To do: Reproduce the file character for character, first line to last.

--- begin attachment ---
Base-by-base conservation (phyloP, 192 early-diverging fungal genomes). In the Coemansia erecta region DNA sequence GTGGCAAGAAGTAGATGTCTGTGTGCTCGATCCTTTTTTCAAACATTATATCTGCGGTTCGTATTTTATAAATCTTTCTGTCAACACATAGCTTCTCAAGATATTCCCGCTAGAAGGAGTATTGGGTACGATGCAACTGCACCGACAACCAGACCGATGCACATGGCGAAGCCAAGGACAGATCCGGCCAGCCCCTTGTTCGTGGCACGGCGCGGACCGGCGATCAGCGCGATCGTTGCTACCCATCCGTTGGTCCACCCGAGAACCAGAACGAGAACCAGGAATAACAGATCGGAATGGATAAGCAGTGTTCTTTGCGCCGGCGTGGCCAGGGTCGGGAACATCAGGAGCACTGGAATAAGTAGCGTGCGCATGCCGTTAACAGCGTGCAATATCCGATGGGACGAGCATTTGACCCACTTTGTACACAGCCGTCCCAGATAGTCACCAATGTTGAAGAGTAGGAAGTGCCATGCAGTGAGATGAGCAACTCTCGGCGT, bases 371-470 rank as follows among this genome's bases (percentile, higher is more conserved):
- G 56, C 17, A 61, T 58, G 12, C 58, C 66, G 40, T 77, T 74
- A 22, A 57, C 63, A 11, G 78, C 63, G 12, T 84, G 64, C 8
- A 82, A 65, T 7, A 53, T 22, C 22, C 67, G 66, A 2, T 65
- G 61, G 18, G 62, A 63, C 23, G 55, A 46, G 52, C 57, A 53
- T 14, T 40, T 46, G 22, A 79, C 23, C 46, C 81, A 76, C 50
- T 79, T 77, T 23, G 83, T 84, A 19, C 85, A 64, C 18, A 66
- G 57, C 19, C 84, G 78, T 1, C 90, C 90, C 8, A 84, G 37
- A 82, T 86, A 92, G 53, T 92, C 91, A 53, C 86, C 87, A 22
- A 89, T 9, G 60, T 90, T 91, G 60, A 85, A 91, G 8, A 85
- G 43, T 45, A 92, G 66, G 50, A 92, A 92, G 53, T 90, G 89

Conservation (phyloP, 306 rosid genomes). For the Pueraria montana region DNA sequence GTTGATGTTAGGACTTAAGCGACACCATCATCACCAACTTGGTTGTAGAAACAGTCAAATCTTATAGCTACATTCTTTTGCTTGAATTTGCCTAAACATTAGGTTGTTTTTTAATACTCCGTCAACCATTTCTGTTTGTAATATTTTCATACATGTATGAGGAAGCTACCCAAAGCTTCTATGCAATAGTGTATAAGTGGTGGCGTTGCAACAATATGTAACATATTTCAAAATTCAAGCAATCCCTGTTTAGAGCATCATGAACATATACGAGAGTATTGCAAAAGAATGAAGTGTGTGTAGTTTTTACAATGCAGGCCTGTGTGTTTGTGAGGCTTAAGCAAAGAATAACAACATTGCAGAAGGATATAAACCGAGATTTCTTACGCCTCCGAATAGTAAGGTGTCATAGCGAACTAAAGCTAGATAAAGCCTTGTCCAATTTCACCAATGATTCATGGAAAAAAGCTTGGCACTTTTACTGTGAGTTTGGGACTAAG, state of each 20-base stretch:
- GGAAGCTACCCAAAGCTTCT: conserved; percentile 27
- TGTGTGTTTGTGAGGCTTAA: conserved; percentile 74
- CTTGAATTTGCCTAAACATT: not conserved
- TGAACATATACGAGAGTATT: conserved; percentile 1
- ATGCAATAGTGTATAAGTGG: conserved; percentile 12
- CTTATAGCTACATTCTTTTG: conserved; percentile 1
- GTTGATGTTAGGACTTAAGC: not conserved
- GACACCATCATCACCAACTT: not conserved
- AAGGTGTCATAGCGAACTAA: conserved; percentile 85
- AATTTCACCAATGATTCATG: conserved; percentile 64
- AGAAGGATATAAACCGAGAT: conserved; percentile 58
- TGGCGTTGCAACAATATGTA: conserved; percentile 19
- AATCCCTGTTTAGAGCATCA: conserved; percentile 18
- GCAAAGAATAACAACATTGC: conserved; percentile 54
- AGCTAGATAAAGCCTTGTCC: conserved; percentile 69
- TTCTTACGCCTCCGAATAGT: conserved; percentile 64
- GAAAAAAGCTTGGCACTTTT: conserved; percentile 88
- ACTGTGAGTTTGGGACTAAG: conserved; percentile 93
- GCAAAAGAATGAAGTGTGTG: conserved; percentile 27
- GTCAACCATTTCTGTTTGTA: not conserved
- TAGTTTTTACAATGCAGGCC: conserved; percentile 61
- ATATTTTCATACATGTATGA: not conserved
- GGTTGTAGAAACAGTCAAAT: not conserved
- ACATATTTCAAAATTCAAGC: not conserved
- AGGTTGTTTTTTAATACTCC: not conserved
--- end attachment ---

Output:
Base-by-base conservation (phyloP, 192 early-diverging fungal genomes). In the Coemansia erecta region DNA sequence GTGGCAAGAAGTAGATGTCTGTGTGCTCGATCCTTTTTTCAAACATTATATCTGCGGTTCGTATTTTATAAATCTTTCTGTCAACACATAGCTTCTCAAGATATTCCCGCTAGAAGGAGTATTGGGTACGATGCAACTGCACCGACAACCAGACCGATGCACATGGCGAAGCCAAGGACAGATCCGGCCAGCCCCTTGTTCGTGGCACGGCGCGGACCGGCGATCAGCGCGATCGTTGCTACCCATCCGTTGGTCCACCCGAGAACCAGAACGAGAACCAGGAATAACAGATCGGAATGGATAAGCAGTGTTCTTTGCGCCGGCGTGGCCAGGGTCGGGAACATCAGGAGCACTGGAATAAGTAGCGTGCGCATGCCGTTAACAGCGTGCAATATCCGATGGGACGAGCATTTGACCCACTTTGTACACAGCCGTCCCAGATAGTCACCAATGTTGAAGAGTAGGAAGTGCCATGCAGTGAGATGAGCAACTCTCGGCGT, bases 371-470 rank as follows among this genome's bases (percentile, higher is more conserved):
- G 56, C 17, A 61, T 58, G 12, C 58, C 66, G 40, T 77, T 74
- A 22, A 57, C 63, A 11, G 78, C 63, G 12, T 84, G 64, C 8
- A 82, A 65, T 7, A 53, T 22, C 22, C 67, G 66, A 2, T 65
- G 61, G 18, G 62, A 63, C 23, G 55, A 46, G 52, C 57, A 53
- T 14, T 40, T 46, G 22, A 79, C 23, C 46, C 81, A 76, C 50
- T 79, T 77, T 23, G 83, T 84, A 19, C 85, A 64, C 18, A 66
- G 57, C 19, C 84, G 78, T 1, C 90, C 90, C 8, A 84, G 37
- A 82, T 86, A 92, G 53, T 92, C 91, A 53, C 86, C 87, A 22
- A 89, T 9, G 60, T 90, T 91, G 60, A 85, A 91, G 8, A 85
- G 43, T 45, A 92, G 66, G 50, A 92, A 92, G 53, T 90, G 89

Conservation (phyloP, 306 rosid genomes). For the Pueraria montana region DNA sequence GTTGATGTTAGGACTTAAGCGACACCATCATCACCAACTTGGTTGTAGAAACAGTCAAATCTTATAGCTACATTCTTTTGCTTGAATTTGCCTAAACATTAGGTTGTTTTTTAATACTCCGTCAACCATTTCTGTTTGTAATATTTTCATACATGTATGAGGAAGCTACCCAAAGCTTCTATGCAATAGTGTATAAGTGGTGGCGTTGCAACAATATGTAACATATTTCAAAATTCAAGCAATCCCTGTTTAGAGCATCATGAACATATACGAGAGTATTGCAAAAGAATGAAGTGTGTGTAGTTTTTACAATGCAGGCCTGTGTGTTTGTGAGGCTTAAGCAAAGAATAACAACATTGCAGAAGGATATAAACCGAGATTTCTTACGCCTCCGAATAGTAAGGTGTCATAGCGAACTAAAGCTAGATAAAGCCTTGTCCAATTTCACCAATGATTCATGGAAAAAAGCTTGGCACTTTTACTGTGAGTTTGGGACTAAG, state of each 20-base stretch:
- GGAAGCTACCCAAAGCTTCT: conserved; percentile 27
- TGTGTGTTTGTGAGGCTTAA: conserved; percentile 74
- CTTGAATTTGCCTAAACATT: not conserved
- TGAACATATACGAGAGTATT: conserved; percentile 1
- ATGCAATAGTGTATAAGTGG: conserved; percentile 12
- CTTATAGCTACATTCTTTTG: conserved; percentile 1
- GTTGATGTTAGGACTTAAGC: not conserved
- GACACCATCATCACCAACTT: not conserved
- AAGGTGTCATAGCGAACTAA: conserved; percentile 85
- AATTTCACCAATGATTCATG: conserved; percentile 64
- AGAAGGATATAAACCGAGAT: conserved; percentile 58
- TGGCGTTGCAACAATATGTA: conserved; percentile 19
- AATCCCTGTTTAGAGCATCA: conserved; percentile 18
- GCAAAGAATAACAACATTGC: conserved; percentile 54
- AGCTAGATAAAGCCTTGTCC: conserved; percentile 69
- TTCTTACGCCTCCGAATAGT: conserved; percentile 64
- GAAAAAAGCTTGGCACTTTT: conserved; percentile 88
- ACTGTGAGTTTGGGACTAAG: conserved; percentile 93
- GCAAAAGAATGAAGTGTGTG: conserved; percentile 27
- GTCAACCATTTCTGTTTGTA: not conserved
- TAGTTTTTACAATGCAGGCC: conserved; percentile 61
- ATATTTTCATACATGTATGA: not conserved
- GGTTGTAGAAACAGTCAAAT: not conserved
- ACATATTTCAAAATTCAAGC: not conserved
- AGGTTGTTTTTTAATACTCC: not conserved